Razor clam boatman jailed after diver death

Guthrie Melville was found guilty
Guthrie Melville was found guilty
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A BOATMAN whose failings led to the death of a diver in the Firth of Forth was jailed yesterday after a sheriff said he had “effectively no safety measures” on board the tragedy vessel.

Guthrie Melville, 60, was sentenced to nine months’ imprisonment over the tragedy in which father-of-two James

Irvine, 42, from Glenrothes, died after getting into difficulties in Largo Bay, Fife, on 24 March 2011.

He could have been jailed for a maximum of just two years under the battery of health and safety regulations with which he had been charged.

Mr Irvine’s wife Hazel, also 42, called for sentencing in such cases to be made comparable to culpable homicide.

Stirling Sheriff Court heard that Mr Irvine, an unemployed kitchen fitter, whose only dive training had been a two-week holiday course in Turkey, had been recruited by Melville, owner of the 26-foot Solstice, to fish for razor clams.

The shellfish, which are prized in the Far East, could be sold on at high prices, and a day’s catch could fetch Melville more than £2,000.

The Solstice, based at Methil Docks, Fife, is thought to have been using an unapproved technique to make the razor clams rise to the surface of the sandy bottom, by trailing unprotected copper rods connected to an electric welder.

The set-up posed a risk of serious injury – only a few milliamps could stop a diver’s heart.

The court was told that there was no way of knowing if this was what had happened to Mr Irvine. The rods were found and photographed on the Solstice the day after the accident, but when police went back a week later to collect them as evidence they had gone and Melville told officers he had dumped them in the sea.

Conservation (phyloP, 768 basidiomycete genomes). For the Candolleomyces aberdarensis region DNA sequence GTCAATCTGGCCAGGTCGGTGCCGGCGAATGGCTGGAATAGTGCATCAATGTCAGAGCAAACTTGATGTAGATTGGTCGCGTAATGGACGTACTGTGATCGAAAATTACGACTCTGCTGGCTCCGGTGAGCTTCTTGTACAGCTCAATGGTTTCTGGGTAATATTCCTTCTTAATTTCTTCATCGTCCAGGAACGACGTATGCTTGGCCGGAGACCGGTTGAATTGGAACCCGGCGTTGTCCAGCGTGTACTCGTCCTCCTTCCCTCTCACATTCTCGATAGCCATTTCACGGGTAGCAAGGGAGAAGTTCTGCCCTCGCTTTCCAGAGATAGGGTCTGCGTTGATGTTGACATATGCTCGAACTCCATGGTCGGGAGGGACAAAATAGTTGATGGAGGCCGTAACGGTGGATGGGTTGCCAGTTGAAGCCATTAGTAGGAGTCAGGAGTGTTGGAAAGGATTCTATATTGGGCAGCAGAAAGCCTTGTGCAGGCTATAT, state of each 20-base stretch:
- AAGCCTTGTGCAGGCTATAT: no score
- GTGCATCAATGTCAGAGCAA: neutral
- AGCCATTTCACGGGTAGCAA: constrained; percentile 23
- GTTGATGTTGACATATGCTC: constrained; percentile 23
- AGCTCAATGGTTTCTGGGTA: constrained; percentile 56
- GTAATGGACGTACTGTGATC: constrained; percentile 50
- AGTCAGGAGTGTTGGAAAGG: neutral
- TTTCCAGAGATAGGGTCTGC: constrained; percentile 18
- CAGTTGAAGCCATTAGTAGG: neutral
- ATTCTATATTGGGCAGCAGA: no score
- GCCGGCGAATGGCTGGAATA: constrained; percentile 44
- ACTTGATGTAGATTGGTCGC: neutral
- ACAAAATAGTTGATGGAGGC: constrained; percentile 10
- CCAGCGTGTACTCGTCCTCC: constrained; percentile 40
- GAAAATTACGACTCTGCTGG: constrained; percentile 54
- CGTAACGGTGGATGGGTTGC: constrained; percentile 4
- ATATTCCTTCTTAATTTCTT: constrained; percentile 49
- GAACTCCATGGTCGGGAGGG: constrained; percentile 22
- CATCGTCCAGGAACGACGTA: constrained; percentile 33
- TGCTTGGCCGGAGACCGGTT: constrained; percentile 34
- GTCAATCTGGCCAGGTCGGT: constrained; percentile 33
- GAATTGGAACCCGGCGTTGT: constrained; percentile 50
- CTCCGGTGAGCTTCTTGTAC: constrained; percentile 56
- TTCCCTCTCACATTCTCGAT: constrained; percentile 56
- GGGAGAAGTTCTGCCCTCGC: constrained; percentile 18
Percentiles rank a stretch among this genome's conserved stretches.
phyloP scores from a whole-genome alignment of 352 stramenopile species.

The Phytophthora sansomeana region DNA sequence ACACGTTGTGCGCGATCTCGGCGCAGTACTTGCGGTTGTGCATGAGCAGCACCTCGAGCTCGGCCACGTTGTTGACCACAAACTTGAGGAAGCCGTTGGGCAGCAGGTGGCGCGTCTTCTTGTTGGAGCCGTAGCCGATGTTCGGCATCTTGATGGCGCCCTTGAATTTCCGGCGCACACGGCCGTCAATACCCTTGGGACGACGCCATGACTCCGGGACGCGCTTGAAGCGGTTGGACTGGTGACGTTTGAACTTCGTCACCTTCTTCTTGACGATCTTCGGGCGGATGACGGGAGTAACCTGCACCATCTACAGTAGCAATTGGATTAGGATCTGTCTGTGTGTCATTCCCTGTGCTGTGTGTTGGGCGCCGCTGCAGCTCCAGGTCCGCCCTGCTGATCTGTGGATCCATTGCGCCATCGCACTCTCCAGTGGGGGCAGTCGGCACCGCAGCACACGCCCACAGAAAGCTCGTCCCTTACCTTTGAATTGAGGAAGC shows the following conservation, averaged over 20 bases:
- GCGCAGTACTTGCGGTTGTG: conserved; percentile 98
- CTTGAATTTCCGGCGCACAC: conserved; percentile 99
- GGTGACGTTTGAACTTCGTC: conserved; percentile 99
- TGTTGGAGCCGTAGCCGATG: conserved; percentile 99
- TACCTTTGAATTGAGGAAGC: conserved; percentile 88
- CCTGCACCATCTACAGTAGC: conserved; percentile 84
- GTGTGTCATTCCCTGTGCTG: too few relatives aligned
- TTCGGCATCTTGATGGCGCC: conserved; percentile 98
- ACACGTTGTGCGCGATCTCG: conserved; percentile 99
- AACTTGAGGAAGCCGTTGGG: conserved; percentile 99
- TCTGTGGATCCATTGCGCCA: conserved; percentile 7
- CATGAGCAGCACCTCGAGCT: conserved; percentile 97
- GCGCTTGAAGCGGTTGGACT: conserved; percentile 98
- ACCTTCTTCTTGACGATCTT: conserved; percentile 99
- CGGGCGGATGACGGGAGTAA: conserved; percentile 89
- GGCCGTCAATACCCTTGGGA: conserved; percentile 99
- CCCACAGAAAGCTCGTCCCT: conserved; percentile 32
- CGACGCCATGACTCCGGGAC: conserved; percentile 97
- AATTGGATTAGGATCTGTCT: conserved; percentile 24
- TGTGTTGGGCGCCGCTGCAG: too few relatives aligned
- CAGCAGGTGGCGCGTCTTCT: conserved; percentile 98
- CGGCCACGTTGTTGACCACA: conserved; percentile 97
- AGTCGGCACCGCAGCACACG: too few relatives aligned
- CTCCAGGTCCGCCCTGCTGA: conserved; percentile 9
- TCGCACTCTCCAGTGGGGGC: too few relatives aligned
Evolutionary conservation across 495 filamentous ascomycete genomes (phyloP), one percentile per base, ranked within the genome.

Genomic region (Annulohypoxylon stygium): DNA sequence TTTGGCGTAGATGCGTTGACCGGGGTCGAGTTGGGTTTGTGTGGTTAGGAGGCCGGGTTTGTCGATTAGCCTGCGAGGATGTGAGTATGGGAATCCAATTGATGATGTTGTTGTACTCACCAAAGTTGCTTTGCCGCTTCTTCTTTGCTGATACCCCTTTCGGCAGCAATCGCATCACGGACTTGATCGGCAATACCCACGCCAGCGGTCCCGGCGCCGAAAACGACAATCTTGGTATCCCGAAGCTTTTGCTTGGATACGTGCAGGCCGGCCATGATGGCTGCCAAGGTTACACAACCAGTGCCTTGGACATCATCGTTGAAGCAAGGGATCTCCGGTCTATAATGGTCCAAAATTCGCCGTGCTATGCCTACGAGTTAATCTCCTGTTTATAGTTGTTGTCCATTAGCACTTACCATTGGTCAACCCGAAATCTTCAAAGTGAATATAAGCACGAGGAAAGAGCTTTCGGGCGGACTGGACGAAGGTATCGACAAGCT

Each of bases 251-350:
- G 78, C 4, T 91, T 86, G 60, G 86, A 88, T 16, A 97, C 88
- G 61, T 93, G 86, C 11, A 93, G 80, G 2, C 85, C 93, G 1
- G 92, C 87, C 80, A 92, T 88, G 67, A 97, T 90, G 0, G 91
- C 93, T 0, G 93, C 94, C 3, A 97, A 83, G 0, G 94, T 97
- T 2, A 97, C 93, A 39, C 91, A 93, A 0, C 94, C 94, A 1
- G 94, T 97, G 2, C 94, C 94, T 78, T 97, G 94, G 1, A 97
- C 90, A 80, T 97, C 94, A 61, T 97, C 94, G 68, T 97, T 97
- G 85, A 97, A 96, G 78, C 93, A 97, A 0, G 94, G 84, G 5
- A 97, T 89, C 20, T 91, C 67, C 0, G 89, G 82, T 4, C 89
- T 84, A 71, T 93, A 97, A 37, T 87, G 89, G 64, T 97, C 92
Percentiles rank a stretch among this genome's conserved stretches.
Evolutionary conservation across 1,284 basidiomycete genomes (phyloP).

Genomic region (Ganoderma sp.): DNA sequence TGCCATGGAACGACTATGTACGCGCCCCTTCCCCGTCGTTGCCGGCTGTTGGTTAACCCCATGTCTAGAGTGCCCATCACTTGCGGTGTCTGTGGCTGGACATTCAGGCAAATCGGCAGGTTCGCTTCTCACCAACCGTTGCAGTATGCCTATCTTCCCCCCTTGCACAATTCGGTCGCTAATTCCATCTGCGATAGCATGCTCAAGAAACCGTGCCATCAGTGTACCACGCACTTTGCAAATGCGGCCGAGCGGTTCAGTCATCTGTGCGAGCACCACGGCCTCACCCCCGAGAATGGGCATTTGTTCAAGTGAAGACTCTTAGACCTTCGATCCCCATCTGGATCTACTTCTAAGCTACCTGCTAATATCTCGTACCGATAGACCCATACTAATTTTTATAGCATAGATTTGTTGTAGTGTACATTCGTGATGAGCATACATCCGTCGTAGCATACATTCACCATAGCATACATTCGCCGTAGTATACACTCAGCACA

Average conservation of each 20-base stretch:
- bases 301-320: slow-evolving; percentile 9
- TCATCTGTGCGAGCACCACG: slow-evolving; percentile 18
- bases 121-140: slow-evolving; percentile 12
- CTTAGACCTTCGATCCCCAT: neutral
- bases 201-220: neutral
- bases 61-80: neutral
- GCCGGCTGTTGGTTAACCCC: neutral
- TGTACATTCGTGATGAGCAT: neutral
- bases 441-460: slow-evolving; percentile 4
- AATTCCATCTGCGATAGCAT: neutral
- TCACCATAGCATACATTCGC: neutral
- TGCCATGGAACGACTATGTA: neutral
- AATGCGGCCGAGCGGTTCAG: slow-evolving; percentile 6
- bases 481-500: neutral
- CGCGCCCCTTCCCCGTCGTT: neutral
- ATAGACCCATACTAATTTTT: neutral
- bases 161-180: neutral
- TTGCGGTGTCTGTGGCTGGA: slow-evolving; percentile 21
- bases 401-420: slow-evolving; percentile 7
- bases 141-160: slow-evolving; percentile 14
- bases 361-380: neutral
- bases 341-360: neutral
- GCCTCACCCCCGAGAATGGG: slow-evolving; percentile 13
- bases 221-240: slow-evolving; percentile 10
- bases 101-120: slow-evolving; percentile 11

When Mr Irvine’s body was discovered lying face-up on the river bed by a police frogman there was plenty of air left in his breathing tank. But neither of his two air-supply regulators was in his mouth and he had drowned.

Following a five-day trial last month, a jury decided one thing was certain: Melville’s safety failings meant that once the victim had got into difficulties, his fate was sealed.

Melville was found guilty of a string of breaches of diving at work regulations and health and safety legislation, “in consequence of which” Mr Irvine failed to surface and drowned. It was his first day’s work as a diver.

Melville, of Cardenden, Fife, was also found guilty of putting five other divers at risk through similar failings over a six-year period between April 2005 and the date of the tragedy. He had denied the offences and claimed he had been taking Mr Irvine out for “a pleasure dive”.

He was told by Sheriff William Gilchrist: “A custodial sentence is inevitable.”


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